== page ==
There’s a myth that students are lazy; perhaps those who have rich parents are, but I can tell you, I worked my butt off when I was a student and I regularly employ students who put in some hard graft. My first student job was handing out leaflets promoting pub and club nights to other students. I moved on from that to organising events for students. I’ve turned both those jobs into thriving companies but back then – 16 years ago – I wasn’t looking to create a business empire, I needed to pay the rent, put food in the fridge, and pay for books, travel and tuition fees.

OK, I have to admit it was also a brilliant way to get access to cool club nights and gigs without paying for them – assuming the bouncers would let me in, as I was, for a while, underage!

Thinking back to my student days, and my student job, there’s definitely some advice I would have loved to have had back then. Since I’m not Doctor Who and I don’t have a TARDIS, I can’t share the benefits of my wisdom with my younger self; so the next best thing is to share it with today’s students.

Rule 1: A summer job shouldn’t just be about money – but money helps!

Yes, you need to earn money – but try and find a student job that’s going to be fun or where you’re going to learn something useful – ideally, both at once. If you enjoy a job, you’ll turn up on time, you’ll work harder, you’ll learn more and you might even get promoted and paid more.

Plus, you become more employable and it should be easier to get a holiday student job in the future.

Rule 2: Research the summer jobs market, identify cool opportunities and individually target them.

Do your research! Find out as much as you can about whoever you are approaching for work, including the name and email address of the person in charge of recruitment, and write a covering letter addressed to that person that explains clearly what skills and experience you have and how these are relevant to their needs (or the needs of their clients).

Yes, that’s extra work; and yes, you could just email a generic covering letter to thousands of possible employers with your CV as an attachment, all at once.

Unfortunately, it’s obvious that that’s what you’ve done – particularly if you just copy and paste all the email addresses into the email without bothering to BCC them (it’s happened more times than I can remember).

Rule 3: Be prepared to start at the bottom and be ready to work hard.

Unless your family owns the company, the chances are you’ll start at the bottom.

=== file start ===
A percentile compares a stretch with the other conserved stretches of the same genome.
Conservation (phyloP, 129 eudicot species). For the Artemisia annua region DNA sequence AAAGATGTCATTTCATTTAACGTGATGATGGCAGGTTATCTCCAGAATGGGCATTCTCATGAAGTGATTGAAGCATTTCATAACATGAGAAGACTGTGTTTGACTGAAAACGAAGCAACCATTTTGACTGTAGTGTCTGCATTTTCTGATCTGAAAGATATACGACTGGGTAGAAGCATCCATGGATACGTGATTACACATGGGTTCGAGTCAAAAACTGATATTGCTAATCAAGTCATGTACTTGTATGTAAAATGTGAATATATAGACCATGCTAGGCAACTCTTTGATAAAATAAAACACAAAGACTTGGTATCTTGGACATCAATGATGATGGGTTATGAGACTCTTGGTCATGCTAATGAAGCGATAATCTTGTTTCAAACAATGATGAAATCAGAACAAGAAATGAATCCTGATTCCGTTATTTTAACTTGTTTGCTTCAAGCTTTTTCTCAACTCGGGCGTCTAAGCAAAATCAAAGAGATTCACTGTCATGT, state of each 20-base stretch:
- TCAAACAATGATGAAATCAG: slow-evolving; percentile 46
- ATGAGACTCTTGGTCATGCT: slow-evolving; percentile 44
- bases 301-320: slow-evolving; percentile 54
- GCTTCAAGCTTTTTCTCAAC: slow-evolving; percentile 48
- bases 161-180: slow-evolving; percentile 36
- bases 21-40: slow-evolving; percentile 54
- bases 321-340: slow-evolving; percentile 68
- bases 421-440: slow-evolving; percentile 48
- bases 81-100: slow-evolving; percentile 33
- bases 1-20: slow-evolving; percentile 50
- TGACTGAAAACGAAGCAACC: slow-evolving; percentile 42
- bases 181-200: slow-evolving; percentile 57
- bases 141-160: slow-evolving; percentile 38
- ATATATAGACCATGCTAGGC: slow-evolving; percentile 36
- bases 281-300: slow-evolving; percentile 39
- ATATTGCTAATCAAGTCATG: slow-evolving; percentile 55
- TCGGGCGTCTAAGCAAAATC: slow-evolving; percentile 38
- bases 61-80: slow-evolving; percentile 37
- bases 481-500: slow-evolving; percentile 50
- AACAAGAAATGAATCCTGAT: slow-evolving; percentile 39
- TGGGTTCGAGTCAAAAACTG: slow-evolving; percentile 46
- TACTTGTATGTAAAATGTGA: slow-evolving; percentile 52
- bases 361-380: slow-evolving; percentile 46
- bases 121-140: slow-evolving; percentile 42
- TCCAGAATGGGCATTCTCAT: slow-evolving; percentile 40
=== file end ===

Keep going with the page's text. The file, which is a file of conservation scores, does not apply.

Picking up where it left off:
In most jobs, the people you’ll be working for know what they’re doing, so listen to them. They have the experience and the knowledge.

Also, make sure you pay attention to health and safety briefings – and if you aren’t given an H&S session, and you think you need one, ask!

Be prepared to do what you’re told to do and put in the graft. And, however boring you find the work, try and avoid the temptation to mess around – you don’t want to get sacked for doing something stupid and have to start looking for another job.

Rule 4: Think long-term – does this job help my CV?

When I’m looking to hire graduates, I’m looking at their CVs and I’m looking as much at what they did in them as at what they studied. While I love people who have travelled, I think it’s important to get some experience under your belt in the workforce.

Gap Years are great – but do you really need to travel and get pissed in Thailand for an entire year? Does that really look good on a CV? The truth is, if you’re sitting there in a room with another candidate who has also done a Gap Year, but you’ve got six months experience in the workforce during your three years at Uni, I’m probably going to hire you.

Rule 5: Expand your knowledge base, skills and contacts.

If you are the kind of student who is just looking to earn the money to pay for beer, cigarettes and a general good time, then skip this step. In fact, why have you bothered reading this far?

Still with me? Then you understand that what we do now has an impact on our future. Back when I was a teenage student handing out flyers for club nights, I was also making connections – some of them with people I still work with 16 years later.

Treat everyone you work with and meet with consideration and courtesy and learn everything you can from them. You don’t have anything to lose by that, and you have a lot to gain.

Written By James Rix, Co-founder and CEO, Harrix Group

James Rix is Co-Founder and CEO of Harrix Group (which includes an events division, comprising Wicked Student Nights and Itchy Feet; a staffing/face-to-face marketing division, StreetPR; a design agency, 1788; and a social media agency, Blue Social).